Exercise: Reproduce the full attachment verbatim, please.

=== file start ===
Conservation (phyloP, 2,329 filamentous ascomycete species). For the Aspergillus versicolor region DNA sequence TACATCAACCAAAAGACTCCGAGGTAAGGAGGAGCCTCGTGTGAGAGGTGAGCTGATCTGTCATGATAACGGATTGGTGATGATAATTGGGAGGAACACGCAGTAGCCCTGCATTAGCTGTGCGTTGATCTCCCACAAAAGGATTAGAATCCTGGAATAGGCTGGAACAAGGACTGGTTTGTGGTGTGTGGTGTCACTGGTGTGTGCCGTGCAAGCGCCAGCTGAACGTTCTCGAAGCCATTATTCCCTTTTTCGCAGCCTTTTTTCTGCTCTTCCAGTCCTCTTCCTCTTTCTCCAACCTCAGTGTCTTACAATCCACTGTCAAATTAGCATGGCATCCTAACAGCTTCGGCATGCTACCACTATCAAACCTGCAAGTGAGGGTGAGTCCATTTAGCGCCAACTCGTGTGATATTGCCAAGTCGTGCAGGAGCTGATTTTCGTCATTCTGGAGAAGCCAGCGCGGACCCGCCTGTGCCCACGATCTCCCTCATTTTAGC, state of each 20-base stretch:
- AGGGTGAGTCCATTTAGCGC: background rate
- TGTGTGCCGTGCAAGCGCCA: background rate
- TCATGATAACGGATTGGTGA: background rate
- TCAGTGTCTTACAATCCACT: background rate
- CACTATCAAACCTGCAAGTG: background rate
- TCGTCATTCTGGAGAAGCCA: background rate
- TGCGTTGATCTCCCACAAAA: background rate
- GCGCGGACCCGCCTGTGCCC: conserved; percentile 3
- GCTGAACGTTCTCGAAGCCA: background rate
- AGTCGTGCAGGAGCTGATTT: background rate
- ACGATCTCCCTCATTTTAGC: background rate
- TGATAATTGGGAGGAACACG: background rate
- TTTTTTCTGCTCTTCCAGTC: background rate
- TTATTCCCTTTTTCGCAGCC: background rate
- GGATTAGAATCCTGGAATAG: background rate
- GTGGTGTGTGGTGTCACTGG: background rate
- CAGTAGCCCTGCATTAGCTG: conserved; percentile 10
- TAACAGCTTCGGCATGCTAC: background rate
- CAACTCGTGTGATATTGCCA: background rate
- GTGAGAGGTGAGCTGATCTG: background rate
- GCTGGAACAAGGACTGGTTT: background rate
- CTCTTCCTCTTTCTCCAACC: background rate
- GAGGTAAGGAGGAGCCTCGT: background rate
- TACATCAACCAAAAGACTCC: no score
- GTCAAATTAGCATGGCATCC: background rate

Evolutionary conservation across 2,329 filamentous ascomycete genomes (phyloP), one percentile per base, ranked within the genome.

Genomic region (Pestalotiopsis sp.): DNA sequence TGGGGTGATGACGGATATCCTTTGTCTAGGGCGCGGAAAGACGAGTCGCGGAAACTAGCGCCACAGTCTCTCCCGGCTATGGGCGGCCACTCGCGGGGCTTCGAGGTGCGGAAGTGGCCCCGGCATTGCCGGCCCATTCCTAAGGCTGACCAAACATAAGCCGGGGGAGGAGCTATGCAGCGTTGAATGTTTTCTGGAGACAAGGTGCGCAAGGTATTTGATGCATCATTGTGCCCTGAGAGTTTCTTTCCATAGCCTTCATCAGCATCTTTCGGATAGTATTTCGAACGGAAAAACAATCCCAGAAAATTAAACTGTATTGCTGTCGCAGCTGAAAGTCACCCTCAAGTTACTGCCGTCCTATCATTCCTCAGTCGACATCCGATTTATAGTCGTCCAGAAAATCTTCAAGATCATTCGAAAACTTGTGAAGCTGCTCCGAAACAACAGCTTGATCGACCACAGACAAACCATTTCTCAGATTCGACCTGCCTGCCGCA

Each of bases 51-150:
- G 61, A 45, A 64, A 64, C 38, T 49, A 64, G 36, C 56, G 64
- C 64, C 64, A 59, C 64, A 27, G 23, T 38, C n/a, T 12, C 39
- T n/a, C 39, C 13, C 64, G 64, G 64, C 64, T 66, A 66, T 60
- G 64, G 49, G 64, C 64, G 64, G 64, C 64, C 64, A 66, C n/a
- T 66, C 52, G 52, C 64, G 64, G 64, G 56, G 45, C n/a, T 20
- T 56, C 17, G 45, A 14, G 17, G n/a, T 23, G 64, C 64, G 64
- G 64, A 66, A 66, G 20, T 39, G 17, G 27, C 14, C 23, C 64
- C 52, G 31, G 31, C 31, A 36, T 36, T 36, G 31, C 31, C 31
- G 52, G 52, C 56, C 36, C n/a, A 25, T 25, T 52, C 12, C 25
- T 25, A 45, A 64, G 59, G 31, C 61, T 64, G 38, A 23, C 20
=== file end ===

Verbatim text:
Conservation (phyloP, 2,329 filamentous ascomycete species). For the Aspergillus versicolor region DNA sequence TACATCAACCAAAAGACTCCGAGGTAAGGAGGAGCCTCGTGTGAGAGGTGAGCTGATCTGTCATGATAACGGATTGGTGATGATAATTGGGAGGAACACGCAGTAGCCCTGCATTAGCTGTGCGTTGATCTCCCACAAAAGGATTAGAATCCTGGAATAGGCTGGAACAAGGACTGGTTTGTGGTGTGTGGTGTCACTGGTGTGTGCCGTGCAAGCGCCAGCTGAACGTTCTCGAAGCCATTATTCCCTTTTTCGCAGCCTTTTTTCTGCTCTTCCAGTCCTCTTCCTCTTTCTCCAACCTCAGTGTCTTACAATCCACTGTCAAATTAGCATGGCATCCTAACAGCTTCGGCATGCTACCACTATCAAACCTGCAAGTGAGGGTGAGTCCATTTAGCGCCAACTCGTGTGATATTGCCAAGTCGTGCAGGAGCTGATTTTCGTCATTCTGGAGAAGCCAGCGCGGACCCGCCTGTGCCCACGATCTCCCTCATTTTAGC, state of each 20-base stretch:
- AGGGTGAGTCCATTTAGCGC: background rate
- TGTGTGCCGTGCAAGCGCCA: background rate
- TCATGATAACGGATTGGTGA: background rate
- TCAGTGTCTTACAATCCACT: background rate
- CACTATCAAACCTGCAAGTG: background rate
- TCGTCATTCTGGAGAAGCCA: background rate
- TGCGTTGATCTCCCACAAAA: background rate
- GCGCGGACCCGCCTGTGCCC: conserved; percentile 3
- GCTGAACGTTCTCGAAGCCA: background rate
- AGTCGTGCAGGAGCTGATTT: background rate
- ACGATCTCCCTCATTTTAGC: background rate
- TGATAATTGGGAGGAACACG: background rate
- TTTTTTCTGCTCTTCCAGTC: background rate
- TTATTCCCTTTTTCGCAGCC: background rate
- GGATTAGAATCCTGGAATAG: background rate
- GTGGTGTGTGGTGTCACTGG: background rate
- CAGTAGCCCTGCATTAGCTG: conserved; percentile 10
- TAACAGCTTCGGCATGCTAC: background rate
- CAACTCGTGTGATATTGCCA: background rate
- GTGAGAGGTGAGCTGATCTG: background rate
- GCTGGAACAAGGACTGGTTT: background rate
- CTCTTCCTCTTTCTCCAACC: background rate
- GAGGTAAGGAGGAGCCTCGT: background rate
- TACATCAACCAAAAGACTCC: no score
- GTCAAATTAGCATGGCATCC: background rate

Evolutionary conservation across 2,329 filamentous ascomycete genomes (phyloP), one percentile per base, ranked within the genome.

Genomic region (Pestalotiopsis sp.): DNA sequence TGGGGTGATGACGGATATCCTTTGTCTAGGGCGCGGAAAGACGAGTCGCGGAAACTAGCGCCACAGTCTCTCCCGGCTATGGGCGGCCACTCGCGGGGCTTCGAGGTGCGGAAGTGGCCCCGGCATTGCCGGCCCATTCCTAAGGCTGACCAAACATAAGCCGGGGGAGGAGCTATGCAGCGTTGAATGTTTTCTGGAGACAAGGTGCGCAAGGTATTTGATGCATCATTGTGCCCTGAGAGTTTCTTTCCATAGCCTTCATCAGCATCTTTCGGATAGTATTTCGAACGGAAAAACAATCCCAGAAAATTAAACTGTATTGCTGTCGCAGCTGAAAGTCACCCTCAAGTTACTGCCGTCCTATCATTCCTCAGTCGACATCCGATTTATAGTCGTCCAGAAAATCTTCAAGATCATTCGAAAACTTGTGAAGCTGCTCCGAAACAACAGCTTGATCGACCACAGACAAACCATTTCTCAGATTCGACCTGCCTGCCGCA

Each of bases 51-150:
- G 61, A 45, A 64, A 64, C 38, T 49, A 64, G 36, C 56, G 64
- C 64, C 64, A 59, C 64, A 27, G 23, T 38, C n/a, T 12, C 39
- T n/a, C 39, C 13, C 64, G 64, G 64, C 64, T 66, A 66, T 60
- G 64, G 49, G 64, C 64, G 64, G 64, C 64, C 64, A 66, C n/a
- T 66, C 52, G 52, C 64, G 64, G 64, G 56, G 45, C n/a, T 20
- T 56, C 17, G 45, A 14, G 17, G n/a, T 23, G 64, C 64, G 64
- G 64, A 66, A 66, G 20, T 39, G 17, G 27, C 14, C 23, C 64
- C 52, G 31, G 31, C 31, A 36, T 36, T 36, G 31, C 31, C 31
- G 52, G 52, C 56, C 36, C n/a, A 25, T 25, T 52, C 12, C 25
- T 25, A 45, A 64, G 59, G 31, C 61, T 64, G 38, A 23, C 20